Date of Award

5-2004

Degree Type

Dissertation

Degree Name

Doctor of Philosophy

Major

Education

Major Professor

Wendell Liemohn

Committee Members

Leslee A. Fisher, Craig A. Wrisberg, Mark Hector

Abstract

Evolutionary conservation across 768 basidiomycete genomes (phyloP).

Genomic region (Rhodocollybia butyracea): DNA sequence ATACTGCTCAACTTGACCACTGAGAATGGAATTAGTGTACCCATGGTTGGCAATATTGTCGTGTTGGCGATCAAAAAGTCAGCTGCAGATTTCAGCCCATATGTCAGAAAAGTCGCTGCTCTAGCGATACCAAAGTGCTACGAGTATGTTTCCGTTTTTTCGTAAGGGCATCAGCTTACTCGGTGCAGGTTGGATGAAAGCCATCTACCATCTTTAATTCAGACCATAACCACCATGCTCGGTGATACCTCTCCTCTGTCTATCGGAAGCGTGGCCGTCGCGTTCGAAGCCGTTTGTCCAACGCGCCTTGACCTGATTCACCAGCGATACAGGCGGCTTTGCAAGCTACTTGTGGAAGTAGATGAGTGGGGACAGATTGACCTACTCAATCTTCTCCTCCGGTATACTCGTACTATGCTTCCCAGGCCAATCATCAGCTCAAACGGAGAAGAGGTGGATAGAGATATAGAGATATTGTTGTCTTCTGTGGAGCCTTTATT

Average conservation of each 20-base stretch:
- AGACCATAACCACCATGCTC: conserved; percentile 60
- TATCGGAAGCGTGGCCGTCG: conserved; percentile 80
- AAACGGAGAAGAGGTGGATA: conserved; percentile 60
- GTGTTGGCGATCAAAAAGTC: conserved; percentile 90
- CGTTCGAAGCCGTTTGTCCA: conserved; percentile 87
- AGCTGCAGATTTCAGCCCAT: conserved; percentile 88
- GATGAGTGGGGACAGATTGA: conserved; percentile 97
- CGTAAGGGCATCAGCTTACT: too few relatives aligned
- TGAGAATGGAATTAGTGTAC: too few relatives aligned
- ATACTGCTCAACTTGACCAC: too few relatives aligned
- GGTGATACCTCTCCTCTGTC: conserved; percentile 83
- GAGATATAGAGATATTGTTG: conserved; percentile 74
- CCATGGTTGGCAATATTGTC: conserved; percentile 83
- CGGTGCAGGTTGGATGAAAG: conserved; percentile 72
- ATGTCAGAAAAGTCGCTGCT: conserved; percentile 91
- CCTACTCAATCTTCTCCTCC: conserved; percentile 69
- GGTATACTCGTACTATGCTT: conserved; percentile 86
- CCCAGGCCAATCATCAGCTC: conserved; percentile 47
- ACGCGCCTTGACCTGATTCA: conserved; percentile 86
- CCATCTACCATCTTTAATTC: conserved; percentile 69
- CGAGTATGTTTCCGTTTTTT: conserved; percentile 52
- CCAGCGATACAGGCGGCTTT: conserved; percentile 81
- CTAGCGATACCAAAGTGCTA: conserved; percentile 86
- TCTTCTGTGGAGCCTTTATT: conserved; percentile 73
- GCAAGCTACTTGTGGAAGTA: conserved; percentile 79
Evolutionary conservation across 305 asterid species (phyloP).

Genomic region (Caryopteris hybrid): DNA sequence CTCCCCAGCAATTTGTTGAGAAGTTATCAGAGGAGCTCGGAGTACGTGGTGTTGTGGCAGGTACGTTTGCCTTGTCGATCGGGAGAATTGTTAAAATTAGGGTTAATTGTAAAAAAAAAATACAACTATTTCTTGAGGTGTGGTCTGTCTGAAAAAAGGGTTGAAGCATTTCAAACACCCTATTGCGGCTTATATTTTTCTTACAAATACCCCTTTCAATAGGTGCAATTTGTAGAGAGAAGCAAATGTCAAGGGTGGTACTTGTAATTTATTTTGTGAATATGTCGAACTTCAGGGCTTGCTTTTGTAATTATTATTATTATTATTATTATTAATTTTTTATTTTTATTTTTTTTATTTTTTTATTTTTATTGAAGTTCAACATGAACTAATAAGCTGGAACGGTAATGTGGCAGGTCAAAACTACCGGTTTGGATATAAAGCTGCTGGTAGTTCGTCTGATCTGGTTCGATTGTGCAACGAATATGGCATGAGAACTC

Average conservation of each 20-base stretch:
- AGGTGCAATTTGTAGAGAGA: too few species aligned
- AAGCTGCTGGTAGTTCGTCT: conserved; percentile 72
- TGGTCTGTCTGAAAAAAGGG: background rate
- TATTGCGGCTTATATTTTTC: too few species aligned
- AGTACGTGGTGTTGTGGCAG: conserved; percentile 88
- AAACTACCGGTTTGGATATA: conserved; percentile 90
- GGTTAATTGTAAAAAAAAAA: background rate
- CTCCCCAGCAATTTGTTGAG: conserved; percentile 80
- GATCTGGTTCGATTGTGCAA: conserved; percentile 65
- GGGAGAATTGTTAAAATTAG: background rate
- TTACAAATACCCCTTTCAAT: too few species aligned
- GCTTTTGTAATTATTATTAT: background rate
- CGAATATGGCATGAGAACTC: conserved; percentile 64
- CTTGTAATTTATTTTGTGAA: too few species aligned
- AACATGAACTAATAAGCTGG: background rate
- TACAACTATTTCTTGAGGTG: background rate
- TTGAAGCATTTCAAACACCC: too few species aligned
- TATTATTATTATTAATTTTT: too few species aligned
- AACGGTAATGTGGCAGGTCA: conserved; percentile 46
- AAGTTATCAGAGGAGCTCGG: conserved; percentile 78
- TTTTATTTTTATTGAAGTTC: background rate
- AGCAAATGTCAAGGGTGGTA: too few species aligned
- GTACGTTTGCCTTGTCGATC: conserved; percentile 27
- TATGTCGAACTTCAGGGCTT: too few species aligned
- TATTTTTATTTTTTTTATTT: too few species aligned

The purpose of this study was to explore and attempt to understand how Pygmalion works in the rehabilitation environment and how it may influence the rehabilitation adherence of injured athletes. A qualitative case study approach was used to explore athletic trainers’ and athletes’ experiences with expectancies and their subsequent influences at one NAIA College. Five athletic trainers and 10 injured athletes participated in this study. Each athletic trainer ranked his/her injured athletes from high to low ability for rehabilitation. A high and low ability injured athlete was interviewed for each athletic trainer. Results of this study revealed potential Pygmalion effects that may have influenced rehabilitation adherence. In these cases, high ability-ranked athletes seemed to perceive a warmer rehabilitation environment and the willingness of the athletic trainer to serve as part of their social support network resulting in better rehabilitation compliance and adherence as compared to low ability-ranked athletes. However, in some cases, Pygmalion effects appeared to be present but athletes did not seem to be influenced by theme, consistent with previous literature positing that athletes are not all Pygmalion-prone. Additionally, some athletic trainers appeared to have unrealistic expectations of their injured athletes, resulting in a misperception of the athletes’ abilities and laying the foundation for Pygmalion effects.

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